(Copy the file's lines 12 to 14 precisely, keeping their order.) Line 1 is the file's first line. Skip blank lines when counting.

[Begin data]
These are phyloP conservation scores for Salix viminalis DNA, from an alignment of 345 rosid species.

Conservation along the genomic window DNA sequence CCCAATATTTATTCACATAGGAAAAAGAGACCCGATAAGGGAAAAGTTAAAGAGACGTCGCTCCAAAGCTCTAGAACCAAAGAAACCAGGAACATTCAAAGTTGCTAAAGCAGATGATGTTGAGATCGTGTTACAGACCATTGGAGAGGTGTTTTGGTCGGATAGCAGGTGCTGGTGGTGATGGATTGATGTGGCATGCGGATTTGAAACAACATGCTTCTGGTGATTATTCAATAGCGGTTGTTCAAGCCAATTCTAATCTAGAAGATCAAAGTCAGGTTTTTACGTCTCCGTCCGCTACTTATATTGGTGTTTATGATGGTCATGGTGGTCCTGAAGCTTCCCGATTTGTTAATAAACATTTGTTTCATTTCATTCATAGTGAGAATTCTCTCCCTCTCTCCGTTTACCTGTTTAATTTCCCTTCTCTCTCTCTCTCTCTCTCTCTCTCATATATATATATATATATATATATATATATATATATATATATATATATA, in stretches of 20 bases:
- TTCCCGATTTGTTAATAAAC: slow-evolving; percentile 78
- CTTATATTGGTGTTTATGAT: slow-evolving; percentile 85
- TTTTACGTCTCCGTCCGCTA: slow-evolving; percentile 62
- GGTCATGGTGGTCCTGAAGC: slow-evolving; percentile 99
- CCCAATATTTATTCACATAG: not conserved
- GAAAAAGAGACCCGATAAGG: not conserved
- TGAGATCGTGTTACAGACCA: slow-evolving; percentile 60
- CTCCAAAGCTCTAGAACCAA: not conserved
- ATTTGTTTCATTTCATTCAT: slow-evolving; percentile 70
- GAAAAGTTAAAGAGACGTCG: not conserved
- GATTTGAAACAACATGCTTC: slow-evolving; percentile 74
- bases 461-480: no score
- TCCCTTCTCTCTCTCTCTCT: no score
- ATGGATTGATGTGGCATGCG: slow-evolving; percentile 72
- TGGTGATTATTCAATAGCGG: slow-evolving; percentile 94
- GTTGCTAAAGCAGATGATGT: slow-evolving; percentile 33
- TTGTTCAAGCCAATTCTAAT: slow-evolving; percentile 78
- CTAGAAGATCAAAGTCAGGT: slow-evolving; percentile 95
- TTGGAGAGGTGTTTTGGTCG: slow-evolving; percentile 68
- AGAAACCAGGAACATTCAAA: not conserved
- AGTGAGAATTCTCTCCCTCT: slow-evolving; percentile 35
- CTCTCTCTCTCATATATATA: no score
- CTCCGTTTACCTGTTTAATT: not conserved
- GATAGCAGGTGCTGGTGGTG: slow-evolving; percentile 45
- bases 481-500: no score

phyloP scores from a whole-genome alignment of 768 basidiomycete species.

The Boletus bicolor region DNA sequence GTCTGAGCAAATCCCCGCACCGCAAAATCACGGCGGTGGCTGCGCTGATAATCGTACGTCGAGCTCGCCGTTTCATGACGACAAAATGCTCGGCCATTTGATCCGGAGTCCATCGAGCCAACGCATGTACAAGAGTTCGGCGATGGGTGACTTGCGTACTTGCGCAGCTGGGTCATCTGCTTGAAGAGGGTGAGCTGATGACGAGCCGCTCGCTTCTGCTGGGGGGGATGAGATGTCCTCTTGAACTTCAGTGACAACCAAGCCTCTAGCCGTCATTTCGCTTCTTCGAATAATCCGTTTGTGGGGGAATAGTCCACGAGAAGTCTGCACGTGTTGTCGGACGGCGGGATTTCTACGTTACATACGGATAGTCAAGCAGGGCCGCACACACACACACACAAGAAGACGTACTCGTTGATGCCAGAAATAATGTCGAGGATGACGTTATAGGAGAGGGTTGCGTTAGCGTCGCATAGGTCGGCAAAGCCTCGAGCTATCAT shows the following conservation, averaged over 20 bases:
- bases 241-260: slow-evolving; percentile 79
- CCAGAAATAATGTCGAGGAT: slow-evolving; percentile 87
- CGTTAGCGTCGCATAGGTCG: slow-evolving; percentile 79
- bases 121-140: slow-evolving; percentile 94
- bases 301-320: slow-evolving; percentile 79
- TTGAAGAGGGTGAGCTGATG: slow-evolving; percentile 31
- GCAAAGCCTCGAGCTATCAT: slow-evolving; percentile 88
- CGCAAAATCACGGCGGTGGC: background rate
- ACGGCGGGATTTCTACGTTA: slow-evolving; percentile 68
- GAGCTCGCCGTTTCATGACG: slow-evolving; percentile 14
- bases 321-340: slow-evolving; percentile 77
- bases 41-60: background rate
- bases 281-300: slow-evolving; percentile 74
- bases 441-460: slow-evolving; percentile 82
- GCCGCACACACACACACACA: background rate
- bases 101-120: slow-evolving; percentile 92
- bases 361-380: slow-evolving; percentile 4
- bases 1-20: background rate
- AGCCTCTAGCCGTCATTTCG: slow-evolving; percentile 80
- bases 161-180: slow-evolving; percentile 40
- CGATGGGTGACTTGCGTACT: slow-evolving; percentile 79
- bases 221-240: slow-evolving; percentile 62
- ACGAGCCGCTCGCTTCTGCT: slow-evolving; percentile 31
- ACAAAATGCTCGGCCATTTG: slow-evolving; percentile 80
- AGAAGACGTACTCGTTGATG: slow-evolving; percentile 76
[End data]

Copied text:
- GAAAAGTTAAAGAGACGTCG: not conserved
- GATTTGAAACAACATGCTTC: slow-evolving; percentile 74
- bases 461-480: no score